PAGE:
Staff Meals feed those out of work

Laid off restaurant workers access hot meals through charity

click to enlarge Brian and Melissa Reilly run Staff Meals - COURTESY OF BRIAN REILLY
courtesy of Brian Reilly
Brian and Melissa Reilly run Staff Meals

Restaurant servers work for tips; their paychecks can be virtually non-existent once deductions are accounted for. And chefs and cooks largely live “paycheck-to-paycheck,” as Brian Reilly says. “One week can really make a difference with day-to-day bills.”

Reilly, of Dawson, is the owner of Cured Catering, a venture he started with his wife Melissa about three years ago. Dining rooms are shut down as officials try to stem the spread of coronavirus, which means many in food service are out of work. The Reillys are going through their own hard time, as weddings and other events booked out into the summer months are being canceled. 

Reilly started Staff Meals after realizing many people in the industry would be cash-strapped. The idea is to make meals for those out of a job. Donations go to cover some of the associated costs, and Reilly has used some food he had in stock. Getting others to chip in has proven successful. “I think so many people just want to help, but it’s hard to find a way to help from the confines of your home,” says Reilly.

Reilly says with the help of his wife and a couple others he was making 500 meals a night that were picked up free of charge. But, there have been challenges, like the venue. With the “stay-at-home” order announced, he lost access to the kitchen he had been using. It only took about a day to find the next best fit. Reilly recently found a kitchen in Riverton to use, and he hopes to be up and running again next week.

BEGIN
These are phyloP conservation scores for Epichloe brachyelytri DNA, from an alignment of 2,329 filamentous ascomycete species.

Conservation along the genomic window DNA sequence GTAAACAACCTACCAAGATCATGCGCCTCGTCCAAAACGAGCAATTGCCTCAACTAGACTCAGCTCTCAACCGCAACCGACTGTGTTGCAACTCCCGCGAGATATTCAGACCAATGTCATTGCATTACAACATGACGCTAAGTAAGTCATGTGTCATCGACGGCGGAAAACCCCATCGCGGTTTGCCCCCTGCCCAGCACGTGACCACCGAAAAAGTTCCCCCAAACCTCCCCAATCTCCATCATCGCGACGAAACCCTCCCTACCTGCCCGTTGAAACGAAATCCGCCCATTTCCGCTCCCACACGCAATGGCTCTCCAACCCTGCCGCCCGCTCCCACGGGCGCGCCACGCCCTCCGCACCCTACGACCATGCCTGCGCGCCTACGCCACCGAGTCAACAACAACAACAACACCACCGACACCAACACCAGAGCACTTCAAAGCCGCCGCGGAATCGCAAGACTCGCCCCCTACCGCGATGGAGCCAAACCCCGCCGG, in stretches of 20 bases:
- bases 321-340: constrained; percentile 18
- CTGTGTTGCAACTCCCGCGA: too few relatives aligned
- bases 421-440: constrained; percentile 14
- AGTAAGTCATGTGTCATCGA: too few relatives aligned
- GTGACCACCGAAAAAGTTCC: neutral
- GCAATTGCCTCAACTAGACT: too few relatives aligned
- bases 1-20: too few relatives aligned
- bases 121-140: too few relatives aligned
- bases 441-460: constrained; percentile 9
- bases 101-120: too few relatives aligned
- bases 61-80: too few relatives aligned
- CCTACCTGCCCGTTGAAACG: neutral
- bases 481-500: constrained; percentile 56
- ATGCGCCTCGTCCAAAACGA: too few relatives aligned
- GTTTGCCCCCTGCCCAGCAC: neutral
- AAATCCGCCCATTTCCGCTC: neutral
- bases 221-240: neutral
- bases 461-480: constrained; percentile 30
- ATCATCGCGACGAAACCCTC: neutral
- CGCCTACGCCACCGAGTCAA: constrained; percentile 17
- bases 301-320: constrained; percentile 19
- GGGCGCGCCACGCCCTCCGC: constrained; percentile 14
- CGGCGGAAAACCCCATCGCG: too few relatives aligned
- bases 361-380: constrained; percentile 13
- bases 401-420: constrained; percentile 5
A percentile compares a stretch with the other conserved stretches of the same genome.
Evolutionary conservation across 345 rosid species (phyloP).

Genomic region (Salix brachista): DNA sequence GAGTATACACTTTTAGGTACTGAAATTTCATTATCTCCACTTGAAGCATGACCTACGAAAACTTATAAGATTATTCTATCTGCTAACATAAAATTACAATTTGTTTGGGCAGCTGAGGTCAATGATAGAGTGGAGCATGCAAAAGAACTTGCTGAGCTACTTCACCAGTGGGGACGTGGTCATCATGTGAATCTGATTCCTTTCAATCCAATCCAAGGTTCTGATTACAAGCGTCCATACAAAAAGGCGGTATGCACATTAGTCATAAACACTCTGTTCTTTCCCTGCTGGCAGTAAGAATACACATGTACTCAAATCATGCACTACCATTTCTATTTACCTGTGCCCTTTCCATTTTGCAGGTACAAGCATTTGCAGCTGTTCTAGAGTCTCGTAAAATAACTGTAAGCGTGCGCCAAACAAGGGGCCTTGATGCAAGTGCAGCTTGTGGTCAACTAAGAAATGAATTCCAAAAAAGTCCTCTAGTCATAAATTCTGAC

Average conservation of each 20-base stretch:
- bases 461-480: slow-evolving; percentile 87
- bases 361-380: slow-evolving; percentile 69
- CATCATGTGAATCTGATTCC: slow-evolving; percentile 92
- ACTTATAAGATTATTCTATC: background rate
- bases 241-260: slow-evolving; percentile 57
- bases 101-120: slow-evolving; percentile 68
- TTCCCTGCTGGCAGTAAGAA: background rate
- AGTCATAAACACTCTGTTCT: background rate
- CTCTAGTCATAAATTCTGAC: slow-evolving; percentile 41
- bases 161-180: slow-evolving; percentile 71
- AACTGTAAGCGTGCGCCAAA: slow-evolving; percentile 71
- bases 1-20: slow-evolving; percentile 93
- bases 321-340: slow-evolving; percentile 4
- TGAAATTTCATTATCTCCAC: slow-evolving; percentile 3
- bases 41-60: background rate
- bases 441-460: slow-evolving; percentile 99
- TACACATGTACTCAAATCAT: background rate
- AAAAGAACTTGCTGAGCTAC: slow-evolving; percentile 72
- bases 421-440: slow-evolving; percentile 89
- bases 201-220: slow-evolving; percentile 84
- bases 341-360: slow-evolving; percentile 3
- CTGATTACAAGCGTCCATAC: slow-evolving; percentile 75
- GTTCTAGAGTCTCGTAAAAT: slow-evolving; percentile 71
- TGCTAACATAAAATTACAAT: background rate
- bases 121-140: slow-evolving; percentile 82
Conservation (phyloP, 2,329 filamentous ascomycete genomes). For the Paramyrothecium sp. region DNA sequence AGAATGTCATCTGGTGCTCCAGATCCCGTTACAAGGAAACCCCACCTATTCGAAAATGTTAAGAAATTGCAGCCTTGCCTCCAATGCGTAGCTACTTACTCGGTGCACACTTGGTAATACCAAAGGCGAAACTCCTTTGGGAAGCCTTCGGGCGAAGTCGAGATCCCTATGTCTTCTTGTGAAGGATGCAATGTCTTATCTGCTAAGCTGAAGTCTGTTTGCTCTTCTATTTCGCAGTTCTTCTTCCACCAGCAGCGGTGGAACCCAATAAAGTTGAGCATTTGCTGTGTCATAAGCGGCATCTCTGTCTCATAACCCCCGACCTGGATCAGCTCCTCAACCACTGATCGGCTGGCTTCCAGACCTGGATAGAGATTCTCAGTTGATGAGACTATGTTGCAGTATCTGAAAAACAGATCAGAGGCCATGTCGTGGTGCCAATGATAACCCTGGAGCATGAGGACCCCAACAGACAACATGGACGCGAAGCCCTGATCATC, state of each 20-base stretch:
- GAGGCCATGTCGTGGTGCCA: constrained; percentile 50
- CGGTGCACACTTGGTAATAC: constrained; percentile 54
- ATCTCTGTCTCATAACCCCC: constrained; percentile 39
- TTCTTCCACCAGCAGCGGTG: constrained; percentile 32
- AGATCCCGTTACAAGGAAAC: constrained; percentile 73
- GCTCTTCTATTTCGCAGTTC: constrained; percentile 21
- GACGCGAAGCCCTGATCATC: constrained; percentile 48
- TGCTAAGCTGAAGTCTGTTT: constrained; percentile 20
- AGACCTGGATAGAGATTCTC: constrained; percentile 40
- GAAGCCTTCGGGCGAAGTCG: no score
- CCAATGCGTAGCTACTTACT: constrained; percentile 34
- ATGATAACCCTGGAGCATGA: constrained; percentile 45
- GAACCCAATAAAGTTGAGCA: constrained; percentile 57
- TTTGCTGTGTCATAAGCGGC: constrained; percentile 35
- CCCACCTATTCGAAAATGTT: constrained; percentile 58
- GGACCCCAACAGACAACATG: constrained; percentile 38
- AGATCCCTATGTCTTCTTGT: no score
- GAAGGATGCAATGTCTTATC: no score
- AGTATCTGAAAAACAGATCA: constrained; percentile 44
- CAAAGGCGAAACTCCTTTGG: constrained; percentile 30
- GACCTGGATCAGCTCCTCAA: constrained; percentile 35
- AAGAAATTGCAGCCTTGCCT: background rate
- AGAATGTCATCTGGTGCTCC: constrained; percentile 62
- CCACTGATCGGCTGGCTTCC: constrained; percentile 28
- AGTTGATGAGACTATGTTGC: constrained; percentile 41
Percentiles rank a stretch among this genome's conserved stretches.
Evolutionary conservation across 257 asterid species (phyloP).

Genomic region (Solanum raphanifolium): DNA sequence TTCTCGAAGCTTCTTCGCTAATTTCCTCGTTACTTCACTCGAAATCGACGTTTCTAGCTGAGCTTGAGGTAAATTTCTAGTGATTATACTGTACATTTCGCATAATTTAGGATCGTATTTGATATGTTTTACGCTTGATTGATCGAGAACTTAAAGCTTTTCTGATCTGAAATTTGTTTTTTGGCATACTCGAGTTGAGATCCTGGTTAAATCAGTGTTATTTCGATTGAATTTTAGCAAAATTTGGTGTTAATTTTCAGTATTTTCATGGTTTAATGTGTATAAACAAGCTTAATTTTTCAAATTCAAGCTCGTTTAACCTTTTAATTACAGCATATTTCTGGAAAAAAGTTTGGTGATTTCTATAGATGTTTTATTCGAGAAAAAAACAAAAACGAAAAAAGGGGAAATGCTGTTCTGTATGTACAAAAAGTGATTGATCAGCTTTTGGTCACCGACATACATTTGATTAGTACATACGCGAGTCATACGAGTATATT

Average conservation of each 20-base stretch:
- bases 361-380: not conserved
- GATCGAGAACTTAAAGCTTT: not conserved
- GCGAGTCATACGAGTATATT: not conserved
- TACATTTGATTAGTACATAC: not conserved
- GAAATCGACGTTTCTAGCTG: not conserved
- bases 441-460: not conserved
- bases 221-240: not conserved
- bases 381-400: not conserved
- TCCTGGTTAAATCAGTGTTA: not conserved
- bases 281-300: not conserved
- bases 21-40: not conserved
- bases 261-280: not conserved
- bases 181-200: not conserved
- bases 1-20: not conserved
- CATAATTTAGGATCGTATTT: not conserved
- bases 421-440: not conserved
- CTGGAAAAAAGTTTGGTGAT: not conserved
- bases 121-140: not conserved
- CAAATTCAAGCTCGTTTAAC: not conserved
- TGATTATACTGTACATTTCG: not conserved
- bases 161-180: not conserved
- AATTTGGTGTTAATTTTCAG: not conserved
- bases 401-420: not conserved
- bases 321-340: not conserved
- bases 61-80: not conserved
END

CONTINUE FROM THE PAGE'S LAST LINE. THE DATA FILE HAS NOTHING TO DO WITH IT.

In the meantime, a second effort has sprouted up — Staff Meals x2 is providing meals out of Casey’s Pub (2200 Meadowbrook Rd.) on certain nights. Reilly has donated some of the ingredients and the two efforts are running in concert. There is a Facebook page for both, where people can message to get on a list to pick-up the meals.

On Wednesday, Gov. JB Pritzker announced a new application to address loss of income and wages in the hospitality business. In Springfield, District 186 is providing packed breakfasts and lunches for kids. And the Central Illinois Foodbank has a “food locator”, while micro-pantries continue to spread throughout the city as citizens take care of each other on their own behest.

Reilly says those seeking food through the Staff Meals effort won’t be asked to prove the circumstances of their employment, though it is meant for laid-off workers from the service industry. And there’s another target consumer: health care workers, “So they can put a hot meal on the table and not have to worry about cooking for their family while they are on the front lines.”

Contact Rachel Otwell at rotwell@illinoistimes.com.

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